Objectives Rapid initiation of antiretroviral therapy (ART) engenders faster viral suppression but with suboptimal rates of durable viral suppression and engagement in care, as reported by clinical trials in resource-limited settings. Real-world experience with rapid ART initiation remains limited in resource-rich settings.
Design Retrospective cohort study.
Setting A tertiary hospital in metropolitan Taipei, Taiwan.
Participants We included 631 patients newly diagnosed as having HIV infection between March 2014 and July 2018.
Main outcome measures Rapid ART initiation was defined as starting ART within 7 days after HIV diagnosis confirmation. HIV diagnosis, ART initiation and viral suppression dates and clinical outcome data were collected by reviewing medical records. The rates of loss to follow-up (LTFU), engagement in care and virological rebound at 12 months were compared between patients with rapid ART initiation and those with standard initiation.
Results Rapid ART initiation increased from 33.8% in 2014 to 68.3% in 2017, and the median interval between HIV diagnosis and viral suppression (HIV RNA load <200 copies/mL) decreased from 138 to 47 days. Patients with rapid ART initiation had a significantly higher rate of engagement in care at 12 months than did those with standard initiation (88.3% vs 79.0%; p=0.002). Patients aged <30 years had a higher risk of LTFU (HR: 2.19; 95% CI 1.20 to 3.98); and rapid ART initiation was associated with a lower risk of LTFU (HR: 0.41; 95% CI 0.24 to 0.83). Patients aged <30 years were more likely to acquire incident sexually transmitted infections (STIs) before achieving viral suppression.
Conclusions Rapid ART initiation was associated with a higher rate of engagement in care at 12 months and shortened interval from diagnosis to HIV suppression. Delayed ART initiation may increase onwards HIV transmission considering the high rates of STIs.
Ethics approval The study was approved by the Research Ethics Committee of National Taiwan University Hospital (Registration No. 201003112R).
- treatment cascade
- treatment as prevention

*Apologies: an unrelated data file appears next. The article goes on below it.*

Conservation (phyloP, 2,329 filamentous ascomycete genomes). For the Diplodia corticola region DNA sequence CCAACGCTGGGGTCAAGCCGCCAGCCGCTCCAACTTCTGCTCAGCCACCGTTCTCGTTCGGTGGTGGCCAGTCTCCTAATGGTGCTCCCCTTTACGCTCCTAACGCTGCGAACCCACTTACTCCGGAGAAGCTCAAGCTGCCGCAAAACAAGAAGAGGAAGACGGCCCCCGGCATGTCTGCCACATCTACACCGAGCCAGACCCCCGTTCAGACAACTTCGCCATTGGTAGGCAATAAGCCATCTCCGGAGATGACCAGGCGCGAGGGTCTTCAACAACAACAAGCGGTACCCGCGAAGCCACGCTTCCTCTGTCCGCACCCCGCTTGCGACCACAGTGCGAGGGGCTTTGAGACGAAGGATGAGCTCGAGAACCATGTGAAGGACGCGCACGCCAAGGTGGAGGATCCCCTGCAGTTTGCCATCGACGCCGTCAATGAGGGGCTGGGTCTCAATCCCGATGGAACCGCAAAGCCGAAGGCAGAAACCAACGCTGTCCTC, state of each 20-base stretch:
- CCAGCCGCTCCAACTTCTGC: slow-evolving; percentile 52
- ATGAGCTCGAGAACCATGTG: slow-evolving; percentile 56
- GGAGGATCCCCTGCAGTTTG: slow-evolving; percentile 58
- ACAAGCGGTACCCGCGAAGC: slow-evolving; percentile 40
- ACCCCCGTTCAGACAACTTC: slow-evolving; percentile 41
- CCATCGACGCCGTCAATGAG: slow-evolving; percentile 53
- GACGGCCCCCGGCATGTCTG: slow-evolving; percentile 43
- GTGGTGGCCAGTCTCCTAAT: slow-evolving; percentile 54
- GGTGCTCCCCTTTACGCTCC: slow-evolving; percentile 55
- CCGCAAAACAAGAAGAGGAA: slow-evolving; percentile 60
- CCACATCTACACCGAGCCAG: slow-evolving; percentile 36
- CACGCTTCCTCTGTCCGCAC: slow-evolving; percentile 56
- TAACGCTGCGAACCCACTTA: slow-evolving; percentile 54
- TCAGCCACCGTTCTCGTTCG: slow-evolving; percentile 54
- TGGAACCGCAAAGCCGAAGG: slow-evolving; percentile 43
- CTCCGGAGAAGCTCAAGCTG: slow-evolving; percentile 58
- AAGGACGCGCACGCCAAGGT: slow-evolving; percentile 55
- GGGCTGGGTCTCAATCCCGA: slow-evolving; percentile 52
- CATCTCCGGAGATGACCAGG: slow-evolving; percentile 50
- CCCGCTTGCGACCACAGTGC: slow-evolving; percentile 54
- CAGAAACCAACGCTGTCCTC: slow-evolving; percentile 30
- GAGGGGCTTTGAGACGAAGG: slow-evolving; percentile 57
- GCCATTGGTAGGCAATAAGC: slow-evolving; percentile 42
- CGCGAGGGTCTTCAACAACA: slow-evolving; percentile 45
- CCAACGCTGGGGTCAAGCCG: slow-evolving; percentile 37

- engagement in care
- sexually transmitted infection
- risk compensation
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- treatment cascade
- treatment as prevention
- engagement in care
- sexually transmitted infection
- risk compensation
Strengths and limitations of this study
This study provides real-world data on the short-term outcomes of rapid initiation of antiretroviral therapy (ART) under a national policy at a single centre in a developed country.
This study examined and compared both virological and clinical outcomes at 12 months after rapid versus standard ART initiation.
This is the first study to compare the rates of incident sexually transmitted infections before achievement of viral suppression between two ART strategies.
The present study is limited by its retrospective study design and could not determine the shared decision-making process between treating physicians and patients regarding the time to initiate ART.
The study does not provide long-term outcomes beyond 48 weeks of ART initiation.
The TEMPRANO and START studies have provided evidence that early initiation of combination antiretroviral therapy (cART) is associated with a more favourable prognosis; subsequently, the WHO recommended in 2015 that all patients be treated with cART once HIV infection is diagnosed.1–5 At the population level, starting antiretroviral therapy (ART) soon after HIV diagnosis can prevent onwards HIV transmission (‘treatment as prevention’),6 especially when high rates of incident sexually transmitted infections (STIs) are observed among patients diagnosed as having acute HIV infection, which are considered biomarkers of onwards transmission.7 In the PARTNER 1 and PARTNER 2 studies, no within-couple HIV transmission occurred through condomless sex between serodiscordant heterosexuals or between male homosexual couples when the HIV-positive partners were on suppressive ART.8 9 However, although the WHO has recommended a ‘treat-all’ policy since 2015,1 1.8 million people were still newly infected with HIV in 2017.10 The substantial loss of patients during linkage to medical care, ART initiation and engagement in care among the most vulnerable populations has been a major concern in ART scale-up efforts.11 12 Therefore, the concept of rapid ART initiation—defined as starting ART within 7 days or even on the same day after HIV diagnosis—has been introduced to improve the HIV care continuum.13
In several proof-of-concept clinical trials conducted in developing countries to investigate the feasibility and efficacy of rapid ART initiation,14–18 patients who received rapid ART initiation had higher rates of ART uptake and faster viral suppression than did those for whom ART was initiated according to standards of care. For example, a trial of single-visit ART initiation in South Africa resulted in a higher rate of viral suppression at 10 months in participants assigned to rapid ART initiation compared with other participants (64% vs 51%).15 On the basis of these clinical trials, the WHO issued guidelines on rapid ART initiation in 2017.19 However, 29%–50% of patients enrolled in these studies did not achieve viral suppression 10–12 months after rapid ART initiation.14–16 18 Moreover, despite the clinical trial settings, the rates of engagement in care were low, ranging from 63% to 81% in the rapid ART initiation arm and from 48% to 71% in the standard initiation arm.14–16 18